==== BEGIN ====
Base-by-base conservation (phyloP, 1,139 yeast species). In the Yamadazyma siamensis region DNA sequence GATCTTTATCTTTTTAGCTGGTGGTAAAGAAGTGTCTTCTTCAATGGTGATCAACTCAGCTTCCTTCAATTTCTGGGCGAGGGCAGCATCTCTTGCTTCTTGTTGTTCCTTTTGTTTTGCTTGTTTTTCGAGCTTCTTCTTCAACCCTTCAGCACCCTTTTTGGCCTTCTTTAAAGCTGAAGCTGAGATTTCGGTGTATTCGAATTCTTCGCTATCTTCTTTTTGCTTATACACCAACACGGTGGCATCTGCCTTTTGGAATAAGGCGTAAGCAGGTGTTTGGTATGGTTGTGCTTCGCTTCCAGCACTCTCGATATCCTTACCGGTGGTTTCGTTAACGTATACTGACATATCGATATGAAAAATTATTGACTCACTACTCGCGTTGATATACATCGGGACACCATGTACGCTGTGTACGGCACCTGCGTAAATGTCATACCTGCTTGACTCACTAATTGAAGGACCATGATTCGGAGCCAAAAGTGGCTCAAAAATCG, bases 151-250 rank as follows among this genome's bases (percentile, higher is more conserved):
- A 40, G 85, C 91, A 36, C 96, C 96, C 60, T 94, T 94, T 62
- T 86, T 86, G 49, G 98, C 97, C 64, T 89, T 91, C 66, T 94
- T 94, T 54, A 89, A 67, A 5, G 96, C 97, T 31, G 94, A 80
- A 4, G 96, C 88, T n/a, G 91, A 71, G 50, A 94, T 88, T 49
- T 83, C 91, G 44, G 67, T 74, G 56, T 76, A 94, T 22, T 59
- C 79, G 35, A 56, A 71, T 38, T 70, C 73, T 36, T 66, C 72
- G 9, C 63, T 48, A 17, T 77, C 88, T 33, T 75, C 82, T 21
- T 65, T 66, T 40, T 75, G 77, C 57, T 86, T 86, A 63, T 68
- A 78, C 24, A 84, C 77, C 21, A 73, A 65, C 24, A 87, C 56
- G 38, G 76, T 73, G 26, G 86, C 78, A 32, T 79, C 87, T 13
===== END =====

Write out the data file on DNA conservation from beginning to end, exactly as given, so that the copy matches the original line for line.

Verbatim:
Base-by-base conservation (phyloP, 1,139 yeast species). In the Yamadazyma siamensis region DNA sequence GATCTTTATCTTTTTAGCTGGTGGTAAAGAAGTGTCTTCTTCAATGGTGATCAACTCAGCTTCCTTCAATTTCTGGGCGAGGGCAGCATCTCTTGCTTCTTGTTGTTCCTTTTGTTTTGCTTGTTTTTCGAGCTTCTTCTTCAACCCTTCAGCACCCTTTTTGGCCTTCTTTAAAGCTGAAGCTGAGATTTCGGTGTATTCGAATTCTTCGCTATCTTCTTTTTGCTTATACACCAACACGGTGGCATCTGCCTTTTGGAATAAGGCGTAAGCAGGTGTTTGGTATGGTTGTGCTTCGCTTCCAGCACTCTCGATATCCTTACCGGTGGTTTCGTTAACGTATACTGACATATCGATATGAAAAATTATTGACTCACTACTCGCGTTGATATACATCGGGACACCATGTACGCTGTGTACGGCACCTGCGTAAATGTCATACCTGCTTGACTCACTAATTGAAGGACCATGATTCGGAGCCAAAAGTGGCTCAAAAATCG, bases 151-250 rank as follows among this genome's bases (percentile, higher is more conserved):
- A 40, G 85, C 91, A 36, C 96, C 96, C 60, T 94, T 94, T 62
- T 86, T 86, G 49, G 98, C 97, C 64, T 89, T 91, C 66, T 94
- T 94, T 54, A 89, A 67, A 5, G 96, C 97, T 31, G 94, A 80
- A 4, G 96, C 88, T n/a, G 91, A 71, G 50, A 94, T 88, T 49
- T 83, C 91, G 44, G 67, T 74, G 56, T 76, A 94, T 22, T 59
- C 79, G 35, A 56, A 71, T 38, T 70, C 73, T 36, T 66, C 72
- G 9, C 63, T 48, A 17, T 77, C 88, T 33, T 75, C 82, T 21
- T 65, T 66, T 40, T 75, G 77, C 57, T 86, T 86, A 63, T 68
- A 78, C 24, A 84, C 77, C 21, A 73, A 65, C 24, A 87, C 56
- G 38, G 76, T 73, G 26, G 86, C 78, A 32, T 79, C 87, T 13